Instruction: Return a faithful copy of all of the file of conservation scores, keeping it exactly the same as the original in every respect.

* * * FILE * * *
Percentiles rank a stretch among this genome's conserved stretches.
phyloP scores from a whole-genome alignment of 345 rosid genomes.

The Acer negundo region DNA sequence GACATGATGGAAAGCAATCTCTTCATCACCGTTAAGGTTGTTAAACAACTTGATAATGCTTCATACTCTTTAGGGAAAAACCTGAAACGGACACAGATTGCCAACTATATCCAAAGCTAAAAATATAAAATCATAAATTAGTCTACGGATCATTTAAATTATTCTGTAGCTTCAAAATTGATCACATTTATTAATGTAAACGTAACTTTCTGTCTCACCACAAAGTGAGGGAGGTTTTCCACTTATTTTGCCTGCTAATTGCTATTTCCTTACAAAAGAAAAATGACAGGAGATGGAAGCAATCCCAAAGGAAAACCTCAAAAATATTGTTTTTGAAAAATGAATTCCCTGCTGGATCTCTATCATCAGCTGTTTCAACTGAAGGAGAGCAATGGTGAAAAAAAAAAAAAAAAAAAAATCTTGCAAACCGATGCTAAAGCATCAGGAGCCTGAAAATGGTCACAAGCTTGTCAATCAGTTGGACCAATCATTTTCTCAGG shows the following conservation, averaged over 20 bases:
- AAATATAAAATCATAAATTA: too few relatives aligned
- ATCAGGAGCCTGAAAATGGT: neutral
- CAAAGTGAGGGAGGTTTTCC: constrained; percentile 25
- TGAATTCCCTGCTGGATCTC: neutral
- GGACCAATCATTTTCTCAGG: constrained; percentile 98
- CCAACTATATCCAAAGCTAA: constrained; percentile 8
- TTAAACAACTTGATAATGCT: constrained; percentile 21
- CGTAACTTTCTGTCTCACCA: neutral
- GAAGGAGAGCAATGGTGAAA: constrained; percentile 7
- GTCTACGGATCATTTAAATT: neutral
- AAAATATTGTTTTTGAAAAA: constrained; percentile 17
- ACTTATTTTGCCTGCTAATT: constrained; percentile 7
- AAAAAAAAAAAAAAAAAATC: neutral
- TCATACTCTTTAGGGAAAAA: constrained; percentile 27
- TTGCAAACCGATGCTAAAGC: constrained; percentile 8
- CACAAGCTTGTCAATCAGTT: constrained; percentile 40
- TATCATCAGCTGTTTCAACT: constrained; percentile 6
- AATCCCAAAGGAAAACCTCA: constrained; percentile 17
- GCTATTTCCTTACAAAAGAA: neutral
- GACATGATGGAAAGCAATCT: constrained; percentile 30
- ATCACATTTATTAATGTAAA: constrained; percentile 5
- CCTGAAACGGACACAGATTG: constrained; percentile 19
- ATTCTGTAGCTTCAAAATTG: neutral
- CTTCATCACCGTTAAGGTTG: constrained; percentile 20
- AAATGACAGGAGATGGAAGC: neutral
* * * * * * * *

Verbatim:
Percentiles rank a stretch among this genome's conserved stretches.
phyloP scores from a whole-genome alignment of 345 rosid genomes.

The Acer negundo region DNA sequence GACATGATGGAAAGCAATCTCTTCATCACCGTTAAGGTTGTTAAACAACTTGATAATGCTTCATACTCTTTAGGGAAAAACCTGAAACGGACACAGATTGCCAACTATATCCAAAGCTAAAAATATAAAATCATAAATTAGTCTACGGATCATTTAAATTATTCTGTAGCTTCAAAATTGATCACATTTATTAATGTAAACGTAACTTTCTGTCTCACCACAAAGTGAGGGAGGTTTTCCACTTATTTTGCCTGCTAATTGCTATTTCCTTACAAAAGAAAAATGACAGGAGATGGAAGCAATCCCAAAGGAAAACCTCAAAAATATTGTTTTTGAAAAATGAATTCCCTGCTGGATCTCTATCATCAGCTGTTTCAACTGAAGGAGAGCAATGGTGAAAAAAAAAAAAAAAAAAAAATCTTGCAAACCGATGCTAAAGCATCAGGAGCCTGAAAATGGTCACAAGCTTGTCAATCAGTTGGACCAATCATTTTCTCAGG shows the following conservation, averaged over 20 bases:
- AAATATAAAATCATAAATTA: too few relatives aligned
- ATCAGGAGCCTGAAAATGGT: neutral
- CAAAGTGAGGGAGGTTTTCC: constrained; percentile 25
- TGAATTCCCTGCTGGATCTC: neutral
- GGACCAATCATTTTCTCAGG: constrained; percentile 98
- CCAACTATATCCAAAGCTAA: constrained; percentile 8
- TTAAACAACTTGATAATGCT: constrained; percentile 21
- CGTAACTTTCTGTCTCACCA: neutral
- GAAGGAGAGCAATGGTGAAA: constrained; percentile 7
- GTCTACGGATCATTTAAATT: neutral
- AAAATATTGTTTTTGAAAAA: constrained; percentile 17
- ACTTATTTTGCCTGCTAATT: constrained; percentile 7
- AAAAAAAAAAAAAAAAAATC: neutral
- TCATACTCTTTAGGGAAAAA: constrained; percentile 27
- TTGCAAACCGATGCTAAAGC: constrained; percentile 8
- CACAAGCTTGTCAATCAGTT: constrained; percentile 40
- TATCATCAGCTGTTTCAACT: constrained; percentile 6
- AATCCCAAAGGAAAACCTCA: constrained; percentile 17
- GCTATTTCCTTACAAAAGAA: neutral
- GACATGATGGAAAGCAATCT: constrained; percentile 30
- ATCACATTTATTAATGTAAA: constrained; percentile 5
- CCTGAAACGGACACAGATTG: constrained; percentile 19
- ATTCTGTAGCTTCAAAATTG: neutral
- CTTCATCACCGTTAAGGTTG: constrained; percentile 20
- AAATGACAGGAGATGGAAGC: neutral